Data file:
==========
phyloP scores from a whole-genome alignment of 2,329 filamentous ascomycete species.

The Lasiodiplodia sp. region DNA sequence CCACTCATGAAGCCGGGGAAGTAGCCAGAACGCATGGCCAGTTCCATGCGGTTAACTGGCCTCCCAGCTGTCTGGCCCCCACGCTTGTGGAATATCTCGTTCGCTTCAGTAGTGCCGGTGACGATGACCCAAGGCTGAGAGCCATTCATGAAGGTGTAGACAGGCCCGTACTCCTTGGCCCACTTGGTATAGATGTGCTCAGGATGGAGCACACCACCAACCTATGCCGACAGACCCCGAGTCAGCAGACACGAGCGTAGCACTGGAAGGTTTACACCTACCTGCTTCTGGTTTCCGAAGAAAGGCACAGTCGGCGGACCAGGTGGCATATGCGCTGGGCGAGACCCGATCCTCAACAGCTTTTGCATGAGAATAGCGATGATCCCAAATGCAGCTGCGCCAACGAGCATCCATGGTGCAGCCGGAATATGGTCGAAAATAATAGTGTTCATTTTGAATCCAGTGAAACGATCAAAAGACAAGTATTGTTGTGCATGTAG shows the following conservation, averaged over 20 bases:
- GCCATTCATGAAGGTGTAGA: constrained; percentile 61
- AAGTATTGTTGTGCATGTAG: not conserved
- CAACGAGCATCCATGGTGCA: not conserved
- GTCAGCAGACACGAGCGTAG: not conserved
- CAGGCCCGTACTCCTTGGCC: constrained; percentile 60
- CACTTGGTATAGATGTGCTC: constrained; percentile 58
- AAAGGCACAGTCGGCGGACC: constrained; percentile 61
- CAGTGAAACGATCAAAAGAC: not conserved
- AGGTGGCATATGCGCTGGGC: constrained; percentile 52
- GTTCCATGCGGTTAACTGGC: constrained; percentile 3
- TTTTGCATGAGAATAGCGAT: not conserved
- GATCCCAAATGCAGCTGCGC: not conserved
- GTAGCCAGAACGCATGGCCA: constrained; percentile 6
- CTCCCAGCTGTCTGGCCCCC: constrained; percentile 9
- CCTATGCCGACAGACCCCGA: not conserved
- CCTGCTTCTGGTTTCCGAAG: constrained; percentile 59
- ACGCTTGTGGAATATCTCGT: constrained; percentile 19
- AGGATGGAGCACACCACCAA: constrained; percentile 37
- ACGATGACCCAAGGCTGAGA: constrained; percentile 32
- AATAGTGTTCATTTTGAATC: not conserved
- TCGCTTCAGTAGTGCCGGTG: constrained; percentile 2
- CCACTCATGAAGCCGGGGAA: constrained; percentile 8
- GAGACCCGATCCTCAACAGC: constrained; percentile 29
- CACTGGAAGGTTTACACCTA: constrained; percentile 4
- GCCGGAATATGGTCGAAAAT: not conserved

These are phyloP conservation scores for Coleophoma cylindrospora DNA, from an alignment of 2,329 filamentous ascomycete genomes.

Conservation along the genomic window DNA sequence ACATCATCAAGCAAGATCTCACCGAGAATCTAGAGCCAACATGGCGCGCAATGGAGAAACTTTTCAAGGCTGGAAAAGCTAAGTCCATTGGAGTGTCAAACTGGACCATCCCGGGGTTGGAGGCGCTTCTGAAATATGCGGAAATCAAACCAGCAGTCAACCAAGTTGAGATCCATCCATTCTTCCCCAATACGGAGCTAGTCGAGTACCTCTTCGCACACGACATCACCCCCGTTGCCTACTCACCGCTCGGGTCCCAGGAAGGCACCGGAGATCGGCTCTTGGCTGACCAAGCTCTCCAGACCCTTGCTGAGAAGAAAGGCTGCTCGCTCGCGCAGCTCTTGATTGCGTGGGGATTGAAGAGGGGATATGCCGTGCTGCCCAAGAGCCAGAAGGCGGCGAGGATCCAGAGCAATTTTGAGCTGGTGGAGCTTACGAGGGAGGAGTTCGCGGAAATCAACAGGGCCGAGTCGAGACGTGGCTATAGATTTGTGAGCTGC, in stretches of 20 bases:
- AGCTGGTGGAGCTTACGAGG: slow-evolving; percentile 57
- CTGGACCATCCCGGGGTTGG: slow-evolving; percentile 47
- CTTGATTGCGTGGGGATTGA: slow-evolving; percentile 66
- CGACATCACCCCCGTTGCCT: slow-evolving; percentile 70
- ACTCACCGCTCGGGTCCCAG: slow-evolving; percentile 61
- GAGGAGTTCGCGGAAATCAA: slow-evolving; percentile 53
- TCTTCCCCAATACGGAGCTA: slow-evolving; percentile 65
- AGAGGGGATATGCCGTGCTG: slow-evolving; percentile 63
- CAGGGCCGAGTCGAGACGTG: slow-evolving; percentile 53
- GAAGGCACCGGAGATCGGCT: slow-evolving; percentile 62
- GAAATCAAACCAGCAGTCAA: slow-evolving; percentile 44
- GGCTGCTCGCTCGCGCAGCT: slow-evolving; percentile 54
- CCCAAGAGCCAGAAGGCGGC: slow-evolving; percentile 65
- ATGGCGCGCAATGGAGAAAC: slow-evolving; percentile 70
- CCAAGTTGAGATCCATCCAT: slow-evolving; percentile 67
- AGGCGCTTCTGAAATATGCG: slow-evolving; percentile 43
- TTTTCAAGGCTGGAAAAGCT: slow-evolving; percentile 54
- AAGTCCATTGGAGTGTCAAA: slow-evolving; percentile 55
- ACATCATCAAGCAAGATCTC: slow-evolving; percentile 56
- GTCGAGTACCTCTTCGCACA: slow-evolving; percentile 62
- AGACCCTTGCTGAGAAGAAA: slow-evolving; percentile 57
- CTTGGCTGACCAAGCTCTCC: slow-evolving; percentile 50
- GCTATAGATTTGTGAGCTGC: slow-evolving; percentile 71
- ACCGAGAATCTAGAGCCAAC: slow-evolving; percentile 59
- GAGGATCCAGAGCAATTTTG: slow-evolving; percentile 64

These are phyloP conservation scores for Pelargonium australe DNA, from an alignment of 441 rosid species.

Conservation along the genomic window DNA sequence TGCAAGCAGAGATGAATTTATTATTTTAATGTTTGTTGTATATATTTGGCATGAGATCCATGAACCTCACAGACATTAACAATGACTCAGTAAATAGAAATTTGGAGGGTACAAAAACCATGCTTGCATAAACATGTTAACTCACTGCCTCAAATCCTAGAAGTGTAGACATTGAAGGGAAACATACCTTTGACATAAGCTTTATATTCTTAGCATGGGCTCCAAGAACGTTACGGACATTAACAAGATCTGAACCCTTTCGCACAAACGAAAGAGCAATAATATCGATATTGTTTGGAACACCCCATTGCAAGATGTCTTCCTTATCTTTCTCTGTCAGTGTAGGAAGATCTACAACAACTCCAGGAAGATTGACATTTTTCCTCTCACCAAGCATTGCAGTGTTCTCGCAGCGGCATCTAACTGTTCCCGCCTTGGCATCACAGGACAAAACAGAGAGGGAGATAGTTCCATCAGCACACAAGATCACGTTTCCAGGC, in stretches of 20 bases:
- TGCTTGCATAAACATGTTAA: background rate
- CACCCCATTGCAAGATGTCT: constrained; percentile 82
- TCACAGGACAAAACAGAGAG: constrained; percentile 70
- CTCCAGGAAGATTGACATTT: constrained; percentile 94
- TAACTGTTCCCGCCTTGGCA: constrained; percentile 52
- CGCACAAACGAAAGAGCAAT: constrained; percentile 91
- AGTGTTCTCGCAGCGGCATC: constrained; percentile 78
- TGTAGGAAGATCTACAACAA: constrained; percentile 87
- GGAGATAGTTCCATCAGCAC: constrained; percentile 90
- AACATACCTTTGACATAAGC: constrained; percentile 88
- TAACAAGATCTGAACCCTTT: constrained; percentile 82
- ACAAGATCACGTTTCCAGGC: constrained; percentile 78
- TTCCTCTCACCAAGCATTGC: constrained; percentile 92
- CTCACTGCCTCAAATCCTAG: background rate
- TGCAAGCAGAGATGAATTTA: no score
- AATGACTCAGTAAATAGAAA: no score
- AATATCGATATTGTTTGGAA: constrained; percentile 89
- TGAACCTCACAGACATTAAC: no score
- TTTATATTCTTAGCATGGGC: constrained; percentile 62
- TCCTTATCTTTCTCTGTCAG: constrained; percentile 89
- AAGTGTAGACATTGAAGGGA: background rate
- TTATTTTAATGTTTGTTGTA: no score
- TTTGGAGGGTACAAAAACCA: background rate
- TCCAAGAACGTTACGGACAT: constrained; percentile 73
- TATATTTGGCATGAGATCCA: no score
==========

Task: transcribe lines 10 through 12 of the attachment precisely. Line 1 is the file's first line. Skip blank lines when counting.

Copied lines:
- CAGTGAAACGATCAAAAGAC: not conserved
- AGGTGGCATATGCGCTGGGC: constrained; percentile 52
- GTTCCATGCGGTTAACTGGC: constrained; percentile 3